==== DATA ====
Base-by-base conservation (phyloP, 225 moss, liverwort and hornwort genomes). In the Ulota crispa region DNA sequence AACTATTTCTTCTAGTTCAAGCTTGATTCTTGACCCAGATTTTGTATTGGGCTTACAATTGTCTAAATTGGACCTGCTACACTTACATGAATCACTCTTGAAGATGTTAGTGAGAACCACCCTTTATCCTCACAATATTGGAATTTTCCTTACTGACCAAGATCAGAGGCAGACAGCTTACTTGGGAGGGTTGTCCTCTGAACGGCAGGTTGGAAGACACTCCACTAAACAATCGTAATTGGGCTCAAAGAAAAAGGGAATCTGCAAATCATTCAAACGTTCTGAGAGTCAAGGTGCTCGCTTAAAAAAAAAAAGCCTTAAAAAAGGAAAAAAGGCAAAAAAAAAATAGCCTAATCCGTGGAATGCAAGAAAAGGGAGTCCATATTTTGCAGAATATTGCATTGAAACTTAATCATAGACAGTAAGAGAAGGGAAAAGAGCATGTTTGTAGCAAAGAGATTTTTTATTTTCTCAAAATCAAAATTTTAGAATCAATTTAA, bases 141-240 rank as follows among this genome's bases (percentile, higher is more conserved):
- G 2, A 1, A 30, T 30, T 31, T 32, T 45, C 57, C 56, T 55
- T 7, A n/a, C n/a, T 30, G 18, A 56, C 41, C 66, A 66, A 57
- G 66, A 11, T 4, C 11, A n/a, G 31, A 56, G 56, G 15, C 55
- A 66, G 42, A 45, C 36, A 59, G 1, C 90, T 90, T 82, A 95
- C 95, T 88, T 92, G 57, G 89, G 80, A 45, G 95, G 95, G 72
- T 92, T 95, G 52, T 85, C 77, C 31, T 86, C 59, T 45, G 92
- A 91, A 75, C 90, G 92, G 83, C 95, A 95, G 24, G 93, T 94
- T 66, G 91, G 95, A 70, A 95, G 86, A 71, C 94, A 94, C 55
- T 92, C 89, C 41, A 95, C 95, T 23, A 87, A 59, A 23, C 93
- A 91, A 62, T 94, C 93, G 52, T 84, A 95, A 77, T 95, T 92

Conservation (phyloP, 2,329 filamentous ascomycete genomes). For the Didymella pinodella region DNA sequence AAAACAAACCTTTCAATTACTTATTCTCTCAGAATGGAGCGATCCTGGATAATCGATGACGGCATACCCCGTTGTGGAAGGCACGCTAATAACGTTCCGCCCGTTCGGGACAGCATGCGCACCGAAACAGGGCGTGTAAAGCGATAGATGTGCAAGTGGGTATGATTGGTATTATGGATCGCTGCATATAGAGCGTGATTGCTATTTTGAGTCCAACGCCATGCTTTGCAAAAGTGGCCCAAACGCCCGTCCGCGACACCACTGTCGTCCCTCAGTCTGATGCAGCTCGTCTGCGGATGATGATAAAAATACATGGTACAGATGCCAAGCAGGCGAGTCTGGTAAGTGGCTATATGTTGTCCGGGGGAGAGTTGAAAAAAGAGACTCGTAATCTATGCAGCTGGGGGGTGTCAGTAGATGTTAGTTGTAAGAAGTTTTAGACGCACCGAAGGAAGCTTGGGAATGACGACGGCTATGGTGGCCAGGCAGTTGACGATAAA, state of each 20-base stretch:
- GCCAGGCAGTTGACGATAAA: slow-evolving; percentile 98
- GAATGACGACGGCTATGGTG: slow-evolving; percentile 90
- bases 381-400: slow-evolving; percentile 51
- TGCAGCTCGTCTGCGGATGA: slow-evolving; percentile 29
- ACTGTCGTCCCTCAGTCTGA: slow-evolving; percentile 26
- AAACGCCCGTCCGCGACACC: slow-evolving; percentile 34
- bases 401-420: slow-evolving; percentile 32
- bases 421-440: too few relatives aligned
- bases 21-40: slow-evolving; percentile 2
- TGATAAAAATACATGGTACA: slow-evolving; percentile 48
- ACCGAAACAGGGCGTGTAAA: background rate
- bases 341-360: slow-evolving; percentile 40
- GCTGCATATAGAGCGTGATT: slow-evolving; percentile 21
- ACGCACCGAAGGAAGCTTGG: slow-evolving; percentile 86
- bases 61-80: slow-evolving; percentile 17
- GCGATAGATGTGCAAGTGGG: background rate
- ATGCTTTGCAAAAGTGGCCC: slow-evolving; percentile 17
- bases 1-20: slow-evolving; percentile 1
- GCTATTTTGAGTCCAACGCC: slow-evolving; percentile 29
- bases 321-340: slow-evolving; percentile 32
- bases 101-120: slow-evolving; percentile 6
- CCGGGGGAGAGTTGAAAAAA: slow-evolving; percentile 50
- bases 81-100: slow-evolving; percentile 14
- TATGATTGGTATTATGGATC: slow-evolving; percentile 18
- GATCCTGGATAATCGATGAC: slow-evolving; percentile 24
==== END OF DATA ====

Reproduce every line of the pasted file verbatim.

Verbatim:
Base-by-base conservation (phyloP, 225 moss, liverwort and hornwort genomes). In the Ulota crispa region DNA sequence AACTATTTCTTCTAGTTCAAGCTTGATTCTTGACCCAGATTTTGTATTGGGCTTACAATTGTCTAAATTGGACCTGCTACACTTACATGAATCACTCTTGAAGATGTTAGTGAGAACCACCCTTTATCCTCACAATATTGGAATTTTCCTTACTGACCAAGATCAGAGGCAGACAGCTTACTTGGGAGGGTTGTCCTCTGAACGGCAGGTTGGAAGACACTCCACTAAACAATCGTAATTGGGCTCAAAGAAAAAGGGAATCTGCAAATCATTCAAACGTTCTGAGAGTCAAGGTGCTCGCTTAAAAAAAAAAAGCCTTAAAAAAGGAAAAAAGGCAAAAAAAAAATAGCCTAATCCGTGGAATGCAAGAAAAGGGAGTCCATATTTTGCAGAATATTGCATTGAAACTTAATCATAGACAGTAAGAGAAGGGAAAAGAGCATGTTTGTAGCAAAGAGATTTTTTATTTTCTCAAAATCAAAATTTTAGAATCAATTTAA, bases 141-240 rank as follows among this genome's bases (percentile, higher is more conserved):
- G 2, A 1, A 30, T 30, T 31, T 32, T 45, C 57, C 56, T 55
- T 7, A n/a, C n/a, T 30, G 18, A 56, C 41, C 66, A 66, A 57
- G 66, A 11, T 4, C 11, A n/a, G 31, A 56, G 56, G 15, C 55
- A 66, G 42, A 45, C 36, A 59, G 1, C 90, T 90, T 82, A 95
- C 95, T 88, T 92, G 57, G 89, G 80, A 45, G 95, G 95, G 72
- T 92, T 95, G 52, T 85, C 77, C 31, T 86, C 59, T 45, G 92
- A 91, A 75, C 90, G 92, G 83, C 95, A 95, G 24, G 93, T 94
- T 66, G 91, G 95, A 70, A 95, G 86, A 71, C 94, A 94, C 55
- T 92, C 89, C 41, A 95, C 95, T 23, A 87, A 59, A 23, C 93
- A 91, A 62, T 94, C 93, G 52, T 84, A 95, A 77, T 95, T 92

Conservation (phyloP, 2,329 filamentous ascomycete genomes). For the Didymella pinodella region DNA sequence AAAACAAACCTTTCAATTACTTATTCTCTCAGAATGGAGCGATCCTGGATAATCGATGACGGCATACCCCGTTGTGGAAGGCACGCTAATAACGTTCCGCCCGTTCGGGACAGCATGCGCACCGAAACAGGGCGTGTAAAGCGATAGATGTGCAAGTGGGTATGATTGGTATTATGGATCGCTGCATATAGAGCGTGATTGCTATTTTGAGTCCAACGCCATGCTTTGCAAAAGTGGCCCAAACGCCCGTCCGCGACACCACTGTCGTCCCTCAGTCTGATGCAGCTCGTCTGCGGATGATGATAAAAATACATGGTACAGATGCCAAGCAGGCGAGTCTGGTAAGTGGCTATATGTTGTCCGGGGGAGAGTTGAAAAAAGAGACTCGTAATCTATGCAGCTGGGGGGTGTCAGTAGATGTTAGTTGTAAGAAGTTTTAGACGCACCGAAGGAAGCTTGGGAATGACGACGGCTATGGTGGCCAGGCAGTTGACGATAAA, state of each 20-base stretch:
- GCCAGGCAGTTGACGATAAA: slow-evolving; percentile 98
- GAATGACGACGGCTATGGTG: slow-evolving; percentile 90
- bases 381-400: slow-evolving; percentile 51
- TGCAGCTCGTCTGCGGATGA: slow-evolving; percentile 29
- ACTGTCGTCCCTCAGTCTGA: slow-evolving; percentile 26
- AAACGCCCGTCCGCGACACC: slow-evolving; percentile 34
- bases 401-420: slow-evolving; percentile 32
- bases 421-440: too few relatives aligned
- bases 21-40: slow-evolving; percentile 2
- TGATAAAAATACATGGTACA: slow-evolving; percentile 48
- ACCGAAACAGGGCGTGTAAA: background rate
- bases 341-360: slow-evolving; percentile 40
- GCTGCATATAGAGCGTGATT: slow-evolving; percentile 21
- ACGCACCGAAGGAAGCTTGG: slow-evolving; percentile 86
- bases 61-80: slow-evolving; percentile 17
- GCGATAGATGTGCAAGTGGG: background rate
- ATGCTTTGCAAAAGTGGCCC: slow-evolving; percentile 17
- bases 1-20: slow-evolving; percentile 1
- GCTATTTTGAGTCCAACGCC: slow-evolving; percentile 29
- bases 321-340: slow-evolving; percentile 32
- bases 101-120: slow-evolving; percentile 6
- CCGGGGGAGAGTTGAAAAAA: slow-evolving; percentile 50
- bases 81-100: slow-evolving; percentile 14
- TATGATTGGTATTATGGATC: slow-evolving; percentile 18
- GATCCTGGATAATCGATGAC: slow-evolving; percentile 24